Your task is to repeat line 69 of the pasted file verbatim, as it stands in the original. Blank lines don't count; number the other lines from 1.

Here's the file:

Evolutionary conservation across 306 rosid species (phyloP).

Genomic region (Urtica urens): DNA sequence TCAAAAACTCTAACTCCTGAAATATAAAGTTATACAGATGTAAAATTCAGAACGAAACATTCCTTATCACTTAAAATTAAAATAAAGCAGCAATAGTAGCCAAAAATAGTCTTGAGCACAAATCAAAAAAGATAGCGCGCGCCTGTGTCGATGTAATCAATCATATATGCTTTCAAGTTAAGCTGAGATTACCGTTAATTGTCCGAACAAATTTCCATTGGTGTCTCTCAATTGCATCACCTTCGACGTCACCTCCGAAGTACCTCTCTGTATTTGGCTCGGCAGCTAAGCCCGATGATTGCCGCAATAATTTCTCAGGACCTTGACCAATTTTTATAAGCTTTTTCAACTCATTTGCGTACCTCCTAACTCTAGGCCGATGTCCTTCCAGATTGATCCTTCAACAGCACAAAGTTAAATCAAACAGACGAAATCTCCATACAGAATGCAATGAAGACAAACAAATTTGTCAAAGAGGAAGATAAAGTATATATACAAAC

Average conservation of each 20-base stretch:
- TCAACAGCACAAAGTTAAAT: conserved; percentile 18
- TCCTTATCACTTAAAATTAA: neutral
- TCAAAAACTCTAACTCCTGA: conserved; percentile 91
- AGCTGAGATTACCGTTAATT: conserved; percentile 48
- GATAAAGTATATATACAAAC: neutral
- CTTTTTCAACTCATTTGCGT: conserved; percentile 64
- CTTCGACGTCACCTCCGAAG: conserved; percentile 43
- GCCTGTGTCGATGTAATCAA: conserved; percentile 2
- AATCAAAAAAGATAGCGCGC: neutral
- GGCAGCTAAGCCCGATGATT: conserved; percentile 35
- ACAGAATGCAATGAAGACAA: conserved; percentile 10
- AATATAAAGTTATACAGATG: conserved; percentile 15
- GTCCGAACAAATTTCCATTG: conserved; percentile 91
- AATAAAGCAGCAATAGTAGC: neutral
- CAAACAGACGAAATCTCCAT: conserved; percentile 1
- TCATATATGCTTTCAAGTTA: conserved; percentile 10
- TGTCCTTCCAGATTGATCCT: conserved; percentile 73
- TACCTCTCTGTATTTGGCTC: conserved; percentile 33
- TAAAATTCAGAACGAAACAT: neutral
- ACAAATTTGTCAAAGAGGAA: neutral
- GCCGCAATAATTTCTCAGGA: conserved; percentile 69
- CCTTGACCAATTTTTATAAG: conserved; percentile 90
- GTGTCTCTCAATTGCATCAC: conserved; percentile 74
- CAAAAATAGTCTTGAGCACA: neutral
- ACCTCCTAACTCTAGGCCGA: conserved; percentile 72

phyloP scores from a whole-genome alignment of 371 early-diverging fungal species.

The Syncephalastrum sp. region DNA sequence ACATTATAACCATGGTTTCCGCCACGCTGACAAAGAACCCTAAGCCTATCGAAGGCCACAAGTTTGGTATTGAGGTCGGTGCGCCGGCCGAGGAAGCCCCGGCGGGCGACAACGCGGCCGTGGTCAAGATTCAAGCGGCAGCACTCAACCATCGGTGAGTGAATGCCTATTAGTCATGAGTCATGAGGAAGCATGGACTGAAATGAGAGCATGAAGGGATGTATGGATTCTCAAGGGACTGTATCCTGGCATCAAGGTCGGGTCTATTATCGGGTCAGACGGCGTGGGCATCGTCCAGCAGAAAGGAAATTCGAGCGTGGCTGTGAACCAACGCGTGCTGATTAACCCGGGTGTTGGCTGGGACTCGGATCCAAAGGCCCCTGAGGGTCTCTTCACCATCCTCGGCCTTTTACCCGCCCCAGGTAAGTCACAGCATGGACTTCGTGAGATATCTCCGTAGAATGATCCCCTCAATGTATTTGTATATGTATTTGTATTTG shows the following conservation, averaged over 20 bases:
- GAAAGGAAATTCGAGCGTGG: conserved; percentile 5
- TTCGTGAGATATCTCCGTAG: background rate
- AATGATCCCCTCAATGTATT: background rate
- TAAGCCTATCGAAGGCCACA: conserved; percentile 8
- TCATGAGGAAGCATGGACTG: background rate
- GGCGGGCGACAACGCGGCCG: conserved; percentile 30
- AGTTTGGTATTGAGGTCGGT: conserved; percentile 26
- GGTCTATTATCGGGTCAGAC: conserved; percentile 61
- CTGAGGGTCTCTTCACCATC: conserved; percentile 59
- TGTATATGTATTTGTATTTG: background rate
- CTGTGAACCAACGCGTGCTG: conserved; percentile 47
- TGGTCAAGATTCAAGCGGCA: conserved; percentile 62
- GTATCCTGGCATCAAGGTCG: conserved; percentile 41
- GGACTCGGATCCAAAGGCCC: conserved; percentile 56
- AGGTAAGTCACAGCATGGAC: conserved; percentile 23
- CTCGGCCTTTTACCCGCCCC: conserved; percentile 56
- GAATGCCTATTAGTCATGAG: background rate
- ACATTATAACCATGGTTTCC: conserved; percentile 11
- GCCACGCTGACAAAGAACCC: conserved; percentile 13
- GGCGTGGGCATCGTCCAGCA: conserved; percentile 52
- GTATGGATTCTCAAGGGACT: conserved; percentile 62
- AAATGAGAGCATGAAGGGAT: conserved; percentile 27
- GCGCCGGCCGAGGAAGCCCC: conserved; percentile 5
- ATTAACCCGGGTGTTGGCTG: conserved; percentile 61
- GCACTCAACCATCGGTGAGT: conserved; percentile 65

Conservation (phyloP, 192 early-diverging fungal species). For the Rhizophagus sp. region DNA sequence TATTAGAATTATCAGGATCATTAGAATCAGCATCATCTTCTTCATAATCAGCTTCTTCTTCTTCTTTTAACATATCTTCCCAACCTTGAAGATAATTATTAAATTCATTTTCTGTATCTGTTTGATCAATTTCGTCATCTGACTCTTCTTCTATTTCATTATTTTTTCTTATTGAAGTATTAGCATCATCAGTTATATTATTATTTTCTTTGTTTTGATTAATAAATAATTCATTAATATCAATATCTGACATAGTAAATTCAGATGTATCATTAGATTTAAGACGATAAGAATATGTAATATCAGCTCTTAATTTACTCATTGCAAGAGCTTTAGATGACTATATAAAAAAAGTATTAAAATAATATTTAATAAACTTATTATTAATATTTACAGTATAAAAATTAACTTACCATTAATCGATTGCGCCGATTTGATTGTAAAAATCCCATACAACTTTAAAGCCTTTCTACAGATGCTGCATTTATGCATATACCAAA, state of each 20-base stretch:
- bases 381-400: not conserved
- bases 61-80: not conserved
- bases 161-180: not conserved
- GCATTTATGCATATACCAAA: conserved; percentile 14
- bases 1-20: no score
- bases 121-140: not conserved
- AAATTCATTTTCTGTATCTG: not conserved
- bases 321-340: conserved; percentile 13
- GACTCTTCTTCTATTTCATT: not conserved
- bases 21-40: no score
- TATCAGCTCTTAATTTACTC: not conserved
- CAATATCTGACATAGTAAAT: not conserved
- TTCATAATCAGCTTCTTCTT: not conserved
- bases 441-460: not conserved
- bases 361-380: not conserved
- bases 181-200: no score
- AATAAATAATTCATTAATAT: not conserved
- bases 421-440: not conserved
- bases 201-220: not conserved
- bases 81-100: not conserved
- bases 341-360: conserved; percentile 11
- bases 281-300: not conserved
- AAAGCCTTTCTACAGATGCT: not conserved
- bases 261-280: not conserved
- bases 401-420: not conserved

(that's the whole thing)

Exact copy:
- TTCATAATCAGCTTCTTCTT: not conserved